From the Mental Health Commision of Canada Catalyst – When the Mental Health Commission of Canada (MHCC) — together with our partners, Bell Let’s Talk, The Rossy Foundation, the RBC Foundation, and Health Canada — set out to champion the development of a National Standard for Psychological Health and Safety of Post-Secondary Students, in collaboration with the standards development organization CSA Group, we knew it had to reflect a mosaic of diverse experience. Acquiring a post-secondary education can be exciting, transformative, and demanding. But with 50 per cent of students using campus mental health services, we also see that it can be a time of susceptibility to mental health problems or illnesses.

“There are two million post-secondary students in Canada,” said Ed Mantler, the MHCC’s vice-president of programs and priorities. “So there’s going to be two million perspectives on what we need to include in the standard. We’re trying to represent that kaleidoscope of experience as closely as we can.”

On April 26, the MHCC held a Northern Perspectives event at the Kwanlin Dün Cultural Centre in Whitehorse, Yukon. “Through our Dialogue in a Box initiative, students, educators, and administrators were giving us a lot of great feedback,” explained Sandra Koppert, the MHCC’s director of programs and priorities. “While we were funnelling that information back to the CSA Group Technical Committee, whose members are developing the technical content for the standard, our blueprint still had a gaping hole without a thorough assessment of the northern student experience.” To fill that gap, Koppert and her team arranged a day of learning dedicated to the needs of students in the North. The reaction to the day’s agenda was nothing short of extraordinary.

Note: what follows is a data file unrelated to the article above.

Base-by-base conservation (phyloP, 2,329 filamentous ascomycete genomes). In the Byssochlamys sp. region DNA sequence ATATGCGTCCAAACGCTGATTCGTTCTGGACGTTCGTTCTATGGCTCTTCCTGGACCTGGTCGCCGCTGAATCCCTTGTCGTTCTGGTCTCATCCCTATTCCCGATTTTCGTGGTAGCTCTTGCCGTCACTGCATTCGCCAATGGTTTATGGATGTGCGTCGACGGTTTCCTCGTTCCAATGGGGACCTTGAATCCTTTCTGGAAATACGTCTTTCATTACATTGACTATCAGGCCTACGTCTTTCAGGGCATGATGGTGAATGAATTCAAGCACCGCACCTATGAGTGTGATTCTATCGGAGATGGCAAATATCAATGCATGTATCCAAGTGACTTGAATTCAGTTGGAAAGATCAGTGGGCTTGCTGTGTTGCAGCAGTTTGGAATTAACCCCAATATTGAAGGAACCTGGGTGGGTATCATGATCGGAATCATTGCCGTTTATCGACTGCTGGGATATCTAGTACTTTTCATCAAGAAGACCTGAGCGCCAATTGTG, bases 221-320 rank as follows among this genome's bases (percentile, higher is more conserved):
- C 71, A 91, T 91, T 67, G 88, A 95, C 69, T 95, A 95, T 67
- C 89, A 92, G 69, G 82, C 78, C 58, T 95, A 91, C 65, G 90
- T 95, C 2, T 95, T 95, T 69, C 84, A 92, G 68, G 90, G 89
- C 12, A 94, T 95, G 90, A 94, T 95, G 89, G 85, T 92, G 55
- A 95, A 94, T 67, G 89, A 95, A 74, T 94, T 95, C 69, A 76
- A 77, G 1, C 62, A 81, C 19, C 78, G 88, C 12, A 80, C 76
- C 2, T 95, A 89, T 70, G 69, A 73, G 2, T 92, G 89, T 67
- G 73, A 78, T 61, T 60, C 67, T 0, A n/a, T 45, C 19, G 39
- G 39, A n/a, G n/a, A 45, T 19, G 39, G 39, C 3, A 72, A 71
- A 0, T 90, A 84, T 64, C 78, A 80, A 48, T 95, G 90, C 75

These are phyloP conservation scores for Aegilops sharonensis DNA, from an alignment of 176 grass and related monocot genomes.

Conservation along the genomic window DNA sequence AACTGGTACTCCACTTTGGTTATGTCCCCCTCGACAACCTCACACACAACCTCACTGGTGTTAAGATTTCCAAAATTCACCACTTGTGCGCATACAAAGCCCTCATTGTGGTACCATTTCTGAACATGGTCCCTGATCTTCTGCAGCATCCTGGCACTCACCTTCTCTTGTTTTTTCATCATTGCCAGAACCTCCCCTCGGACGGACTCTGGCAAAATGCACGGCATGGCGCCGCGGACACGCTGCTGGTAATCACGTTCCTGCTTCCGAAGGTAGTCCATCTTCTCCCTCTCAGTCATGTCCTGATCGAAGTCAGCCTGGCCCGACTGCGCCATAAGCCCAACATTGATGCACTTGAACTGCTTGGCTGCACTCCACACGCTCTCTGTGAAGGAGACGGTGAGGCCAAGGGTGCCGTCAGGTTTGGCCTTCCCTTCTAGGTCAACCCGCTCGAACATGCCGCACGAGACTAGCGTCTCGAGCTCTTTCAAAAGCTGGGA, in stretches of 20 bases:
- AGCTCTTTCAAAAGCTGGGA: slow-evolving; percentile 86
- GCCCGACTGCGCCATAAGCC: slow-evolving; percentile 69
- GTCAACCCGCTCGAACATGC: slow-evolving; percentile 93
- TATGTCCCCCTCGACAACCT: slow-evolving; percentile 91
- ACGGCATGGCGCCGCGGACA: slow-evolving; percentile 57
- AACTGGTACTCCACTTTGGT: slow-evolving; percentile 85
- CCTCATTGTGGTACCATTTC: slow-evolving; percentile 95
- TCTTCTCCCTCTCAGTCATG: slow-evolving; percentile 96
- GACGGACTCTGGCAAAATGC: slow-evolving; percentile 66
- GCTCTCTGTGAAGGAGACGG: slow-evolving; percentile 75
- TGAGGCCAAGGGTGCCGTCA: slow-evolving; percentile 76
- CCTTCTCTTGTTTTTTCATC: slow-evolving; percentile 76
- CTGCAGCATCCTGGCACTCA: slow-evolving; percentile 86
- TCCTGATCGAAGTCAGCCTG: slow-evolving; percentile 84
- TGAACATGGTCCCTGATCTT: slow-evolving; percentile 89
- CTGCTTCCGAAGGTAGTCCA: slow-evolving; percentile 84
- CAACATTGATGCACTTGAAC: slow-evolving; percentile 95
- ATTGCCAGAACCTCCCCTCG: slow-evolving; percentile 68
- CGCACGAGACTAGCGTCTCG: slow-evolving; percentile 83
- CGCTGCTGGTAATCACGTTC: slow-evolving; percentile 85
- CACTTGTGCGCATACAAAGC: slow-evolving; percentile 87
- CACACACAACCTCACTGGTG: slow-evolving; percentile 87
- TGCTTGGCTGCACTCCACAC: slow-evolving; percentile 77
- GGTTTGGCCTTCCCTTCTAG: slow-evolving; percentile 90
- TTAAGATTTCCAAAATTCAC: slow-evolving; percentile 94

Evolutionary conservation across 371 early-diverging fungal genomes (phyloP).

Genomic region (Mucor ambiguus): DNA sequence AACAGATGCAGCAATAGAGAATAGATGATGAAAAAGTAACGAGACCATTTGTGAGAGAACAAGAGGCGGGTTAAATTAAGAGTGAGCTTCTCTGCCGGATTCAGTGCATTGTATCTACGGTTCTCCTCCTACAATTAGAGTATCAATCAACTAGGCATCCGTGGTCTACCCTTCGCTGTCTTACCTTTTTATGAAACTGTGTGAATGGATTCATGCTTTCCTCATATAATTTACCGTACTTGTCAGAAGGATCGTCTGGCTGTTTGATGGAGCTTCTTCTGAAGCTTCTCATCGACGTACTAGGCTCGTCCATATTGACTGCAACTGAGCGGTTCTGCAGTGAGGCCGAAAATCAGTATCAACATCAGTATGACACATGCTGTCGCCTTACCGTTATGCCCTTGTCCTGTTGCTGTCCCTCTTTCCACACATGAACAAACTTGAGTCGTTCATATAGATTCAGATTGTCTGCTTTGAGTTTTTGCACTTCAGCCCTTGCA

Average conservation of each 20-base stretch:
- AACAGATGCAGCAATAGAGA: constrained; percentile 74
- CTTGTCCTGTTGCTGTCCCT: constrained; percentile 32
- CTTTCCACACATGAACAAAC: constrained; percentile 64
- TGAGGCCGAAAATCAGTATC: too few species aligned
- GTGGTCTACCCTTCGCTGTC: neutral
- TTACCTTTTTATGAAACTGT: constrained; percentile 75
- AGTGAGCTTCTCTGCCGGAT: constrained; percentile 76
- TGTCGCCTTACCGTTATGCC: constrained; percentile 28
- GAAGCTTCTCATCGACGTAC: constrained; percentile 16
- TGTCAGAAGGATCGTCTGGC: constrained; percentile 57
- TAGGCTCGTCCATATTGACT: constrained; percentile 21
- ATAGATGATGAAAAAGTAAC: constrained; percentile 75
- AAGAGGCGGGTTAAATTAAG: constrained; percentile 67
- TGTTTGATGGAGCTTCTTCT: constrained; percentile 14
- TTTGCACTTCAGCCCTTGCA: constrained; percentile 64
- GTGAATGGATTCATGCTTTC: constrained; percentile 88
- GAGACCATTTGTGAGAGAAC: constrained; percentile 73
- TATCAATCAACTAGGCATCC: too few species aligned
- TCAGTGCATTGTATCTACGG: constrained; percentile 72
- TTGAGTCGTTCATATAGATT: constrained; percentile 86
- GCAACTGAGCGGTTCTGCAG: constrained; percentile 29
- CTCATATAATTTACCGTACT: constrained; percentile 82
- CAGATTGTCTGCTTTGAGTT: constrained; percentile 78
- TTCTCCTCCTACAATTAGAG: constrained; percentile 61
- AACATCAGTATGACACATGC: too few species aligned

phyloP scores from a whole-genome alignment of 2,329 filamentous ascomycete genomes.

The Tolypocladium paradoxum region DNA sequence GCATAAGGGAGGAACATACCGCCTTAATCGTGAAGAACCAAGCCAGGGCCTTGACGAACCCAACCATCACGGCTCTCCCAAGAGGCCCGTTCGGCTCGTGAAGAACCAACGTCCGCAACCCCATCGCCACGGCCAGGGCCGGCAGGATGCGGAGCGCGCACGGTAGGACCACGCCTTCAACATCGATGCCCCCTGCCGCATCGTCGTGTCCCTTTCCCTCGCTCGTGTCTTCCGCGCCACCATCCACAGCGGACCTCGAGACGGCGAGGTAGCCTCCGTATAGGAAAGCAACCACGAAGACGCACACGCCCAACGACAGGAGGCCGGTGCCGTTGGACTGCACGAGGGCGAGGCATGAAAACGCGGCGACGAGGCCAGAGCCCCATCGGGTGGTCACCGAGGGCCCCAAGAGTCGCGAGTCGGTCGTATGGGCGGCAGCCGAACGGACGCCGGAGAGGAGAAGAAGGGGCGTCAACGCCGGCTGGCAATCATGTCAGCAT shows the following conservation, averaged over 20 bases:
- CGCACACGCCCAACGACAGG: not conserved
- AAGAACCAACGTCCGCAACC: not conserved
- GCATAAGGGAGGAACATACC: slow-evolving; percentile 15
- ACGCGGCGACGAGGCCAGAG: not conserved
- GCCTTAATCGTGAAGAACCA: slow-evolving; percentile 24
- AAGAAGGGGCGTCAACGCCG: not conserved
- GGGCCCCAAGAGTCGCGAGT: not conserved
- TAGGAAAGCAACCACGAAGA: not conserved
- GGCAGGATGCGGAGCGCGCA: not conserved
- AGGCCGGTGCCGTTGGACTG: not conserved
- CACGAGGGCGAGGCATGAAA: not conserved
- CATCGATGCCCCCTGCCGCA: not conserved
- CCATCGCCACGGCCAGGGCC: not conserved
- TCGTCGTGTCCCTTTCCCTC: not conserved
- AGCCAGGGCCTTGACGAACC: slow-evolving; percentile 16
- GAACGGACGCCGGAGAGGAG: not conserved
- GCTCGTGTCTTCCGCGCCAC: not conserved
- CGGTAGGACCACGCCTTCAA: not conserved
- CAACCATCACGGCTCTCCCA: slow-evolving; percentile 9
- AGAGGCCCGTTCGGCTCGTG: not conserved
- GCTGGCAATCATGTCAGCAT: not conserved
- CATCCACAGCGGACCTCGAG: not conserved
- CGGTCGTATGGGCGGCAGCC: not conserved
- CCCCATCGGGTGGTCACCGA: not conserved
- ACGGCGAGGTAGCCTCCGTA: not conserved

Technical Committee member Wally Rude, who is also registrar and dean of enrolment services at Yukon College, believes the event will have a far-reaching impact. “The event was stellar. It was well planned, well attended, and it fostered a hospitable atmosphere. The participants offered critical insights on the challenges and opportunities of supporting student well-being in the North,” he said. “It was an honour and privilege to participate in the event along with a number of colleagues and students from Yukon College. Above all, it’s the student-centric approach that will truly transform the mental wellness landscape in post-secondary institutions across the country.”

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